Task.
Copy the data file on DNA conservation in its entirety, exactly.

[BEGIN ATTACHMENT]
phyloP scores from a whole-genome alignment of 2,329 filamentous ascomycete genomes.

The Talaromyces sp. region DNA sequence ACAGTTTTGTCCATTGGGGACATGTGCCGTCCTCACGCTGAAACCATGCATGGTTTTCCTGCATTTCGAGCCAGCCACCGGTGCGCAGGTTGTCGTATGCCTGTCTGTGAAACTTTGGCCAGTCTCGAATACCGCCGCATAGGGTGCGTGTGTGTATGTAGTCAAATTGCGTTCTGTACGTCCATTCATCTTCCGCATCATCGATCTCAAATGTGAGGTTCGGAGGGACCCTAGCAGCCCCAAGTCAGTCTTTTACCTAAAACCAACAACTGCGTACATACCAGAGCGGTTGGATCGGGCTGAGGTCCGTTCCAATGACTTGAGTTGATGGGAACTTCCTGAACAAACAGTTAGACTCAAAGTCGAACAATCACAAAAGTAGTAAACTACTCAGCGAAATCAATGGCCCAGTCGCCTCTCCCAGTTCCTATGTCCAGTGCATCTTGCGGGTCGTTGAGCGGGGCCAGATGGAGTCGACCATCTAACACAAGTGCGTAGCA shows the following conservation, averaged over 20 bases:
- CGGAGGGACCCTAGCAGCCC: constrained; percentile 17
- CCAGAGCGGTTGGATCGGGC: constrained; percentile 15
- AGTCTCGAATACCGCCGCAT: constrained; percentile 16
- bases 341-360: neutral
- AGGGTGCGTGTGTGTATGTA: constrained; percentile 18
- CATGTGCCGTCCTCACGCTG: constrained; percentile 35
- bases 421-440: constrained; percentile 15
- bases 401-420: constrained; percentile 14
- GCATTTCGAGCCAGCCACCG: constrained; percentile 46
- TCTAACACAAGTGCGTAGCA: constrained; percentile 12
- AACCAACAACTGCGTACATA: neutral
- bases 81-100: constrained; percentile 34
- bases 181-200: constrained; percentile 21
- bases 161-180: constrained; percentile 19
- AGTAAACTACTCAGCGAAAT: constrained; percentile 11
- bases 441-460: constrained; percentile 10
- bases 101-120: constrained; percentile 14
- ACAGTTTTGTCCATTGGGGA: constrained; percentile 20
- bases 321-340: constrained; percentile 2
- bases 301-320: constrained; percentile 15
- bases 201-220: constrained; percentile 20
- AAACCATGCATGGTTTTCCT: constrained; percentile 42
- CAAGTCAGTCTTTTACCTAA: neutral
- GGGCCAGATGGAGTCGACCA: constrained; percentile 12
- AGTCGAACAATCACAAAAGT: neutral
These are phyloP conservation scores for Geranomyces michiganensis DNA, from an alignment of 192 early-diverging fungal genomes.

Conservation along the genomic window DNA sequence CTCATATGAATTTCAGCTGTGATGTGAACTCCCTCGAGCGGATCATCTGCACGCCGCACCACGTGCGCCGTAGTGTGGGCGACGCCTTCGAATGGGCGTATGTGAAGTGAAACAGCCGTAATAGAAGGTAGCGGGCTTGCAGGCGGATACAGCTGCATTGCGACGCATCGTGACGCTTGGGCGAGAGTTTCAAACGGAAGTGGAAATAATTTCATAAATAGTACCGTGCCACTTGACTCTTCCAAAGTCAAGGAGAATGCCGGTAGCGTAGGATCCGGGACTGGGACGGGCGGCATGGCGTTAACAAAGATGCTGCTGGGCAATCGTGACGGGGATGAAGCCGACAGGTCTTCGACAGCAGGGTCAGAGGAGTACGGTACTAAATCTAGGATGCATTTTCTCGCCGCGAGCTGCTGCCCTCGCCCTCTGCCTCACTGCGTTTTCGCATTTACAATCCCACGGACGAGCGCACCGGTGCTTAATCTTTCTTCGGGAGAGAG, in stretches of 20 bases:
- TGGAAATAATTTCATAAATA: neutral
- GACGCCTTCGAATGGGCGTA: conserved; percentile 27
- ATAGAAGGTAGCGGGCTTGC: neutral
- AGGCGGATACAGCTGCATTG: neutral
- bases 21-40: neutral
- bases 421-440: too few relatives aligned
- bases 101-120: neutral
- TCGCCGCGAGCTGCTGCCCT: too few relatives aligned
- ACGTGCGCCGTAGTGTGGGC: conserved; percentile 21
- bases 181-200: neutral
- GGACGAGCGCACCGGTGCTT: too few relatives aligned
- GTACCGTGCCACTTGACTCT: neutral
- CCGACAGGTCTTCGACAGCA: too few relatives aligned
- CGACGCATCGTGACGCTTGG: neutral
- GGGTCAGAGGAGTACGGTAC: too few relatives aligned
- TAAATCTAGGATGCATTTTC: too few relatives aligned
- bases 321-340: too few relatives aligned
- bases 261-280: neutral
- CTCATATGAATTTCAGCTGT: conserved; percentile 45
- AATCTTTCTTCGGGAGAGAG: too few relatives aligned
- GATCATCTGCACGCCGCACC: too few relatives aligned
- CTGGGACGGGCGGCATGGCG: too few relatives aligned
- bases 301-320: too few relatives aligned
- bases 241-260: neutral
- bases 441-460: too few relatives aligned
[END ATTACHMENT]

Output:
phyloP scores from a whole-genome alignment of 2,329 filamentous ascomycete genomes.

The Talaromyces sp. region DNA sequence ACAGTTTTGTCCATTGGGGACATGTGCCGTCCTCACGCTGAAACCATGCATGGTTTTCCTGCATTTCGAGCCAGCCACCGGTGCGCAGGTTGTCGTATGCCTGTCTGTGAAACTTTGGCCAGTCTCGAATACCGCCGCATAGGGTGCGTGTGTGTATGTAGTCAAATTGCGTTCTGTACGTCCATTCATCTTCCGCATCATCGATCTCAAATGTGAGGTTCGGAGGGACCCTAGCAGCCCCAAGTCAGTCTTTTACCTAAAACCAACAACTGCGTACATACCAGAGCGGTTGGATCGGGCTGAGGTCCGTTCCAATGACTTGAGTTGATGGGAACTTCCTGAACAAACAGTTAGACTCAAAGTCGAACAATCACAAAAGTAGTAAACTACTCAGCGAAATCAATGGCCCAGTCGCCTCTCCCAGTTCCTATGTCCAGTGCATCTTGCGGGTCGTTGAGCGGGGCCAGATGGAGTCGACCATCTAACACAAGTGCGTAGCA shows the following conservation, averaged over 20 bases:
- CGGAGGGACCCTAGCAGCCC: constrained; percentile 17
- CCAGAGCGGTTGGATCGGGC: constrained; percentile 15
- AGTCTCGAATACCGCCGCAT: constrained; percentile 16
- bases 341-360: neutral
- AGGGTGCGTGTGTGTATGTA: constrained; percentile 18
- CATGTGCCGTCCTCACGCTG: constrained; percentile 35
- bases 421-440: constrained; percentile 15
- bases 401-420: constrained; percentile 14
- GCATTTCGAGCCAGCCACCG: constrained; percentile 46
- TCTAACACAAGTGCGTAGCA: constrained; percentile 12
- AACCAACAACTGCGTACATA: neutral
- bases 81-100: constrained; percentile 34
- bases 181-200: constrained; percentile 21
- bases 161-180: constrained; percentile 19
- AGTAAACTACTCAGCGAAAT: constrained; percentile 11
- bases 441-460: constrained; percentile 10
- bases 101-120: constrained; percentile 14
- ACAGTTTTGTCCATTGGGGA: constrained; percentile 20
- bases 321-340: constrained; percentile 2
- bases 301-320: constrained; percentile 15
- bases 201-220: constrained; percentile 20
- AAACCATGCATGGTTTTCCT: constrained; percentile 42
- CAAGTCAGTCTTTTACCTAA: neutral
- GGGCCAGATGGAGTCGACCA: constrained; percentile 12
- AGTCGAACAATCACAAAAGT: neutral
These are phyloP conservation scores for Geranomyces michiganensis DNA, from an alignment of 192 early-diverging fungal genomes.

Conservation along the genomic window DNA sequence CTCATATGAATTTCAGCTGTGATGTGAACTCCCTCGAGCGGATCATCTGCACGCCGCACCACGTGCGCCGTAGTGTGGGCGACGCCTTCGAATGGGCGTATGTGAAGTGAAACAGCCGTAATAGAAGGTAGCGGGCTTGCAGGCGGATACAGCTGCATTGCGACGCATCGTGACGCTTGGGCGAGAGTTTCAAACGGAAGTGGAAATAATTTCATAAATAGTACCGTGCCACTTGACTCTTCCAAAGTCAAGGAGAATGCCGGTAGCGTAGGATCCGGGACTGGGACGGGCGGCATGGCGTTAACAAAGATGCTGCTGGGCAATCGTGACGGGGATGAAGCCGACAGGTCTTCGACAGCAGGGTCAGAGGAGTACGGTACTAAATCTAGGATGCATTTTCTCGCCGCGAGCTGCTGCCCTCGCCCTCTGCCTCACTGCGTTTTCGCATTTACAATCCCACGGACGAGCGCACCGGTGCTTAATCTTTCTTCGGGAGAGAG, in stretches of 20 bases:
- TGGAAATAATTTCATAAATA: neutral
- GACGCCTTCGAATGGGCGTA: conserved; percentile 27
- ATAGAAGGTAGCGGGCTTGC: neutral
- AGGCGGATACAGCTGCATTG: neutral
- bases 21-40: neutral
- bases 421-440: too few relatives aligned
- bases 101-120: neutral
- TCGCCGCGAGCTGCTGCCCT: too few relatives aligned
- ACGTGCGCCGTAGTGTGGGC: conserved; percentile 21
- bases 181-200: neutral
- GGACGAGCGCACCGGTGCTT: too few relatives aligned
- GTACCGTGCCACTTGACTCT: neutral
- CCGACAGGTCTTCGACAGCA: too few relatives aligned
- CGACGCATCGTGACGCTTGG: neutral
- GGGTCAGAGGAGTACGGTAC: too few relatives aligned
- TAAATCTAGGATGCATTTTC: too few relatives aligned
- bases 321-340: too few relatives aligned
- bases 261-280: neutral
- CTCATATGAATTTCAGCTGT: conserved; percentile 45
- AATCTTTCTTCGGGAGAGAG: too few relatives aligned
- GATCATCTGCACGCCGCACC: too few relatives aligned
- CTGGGACGGGCGGCATGGCG: too few relatives aligned
- bases 301-320: too few relatives aligned
- bases 241-260: neutral
- bases 441-460: too few relatives aligned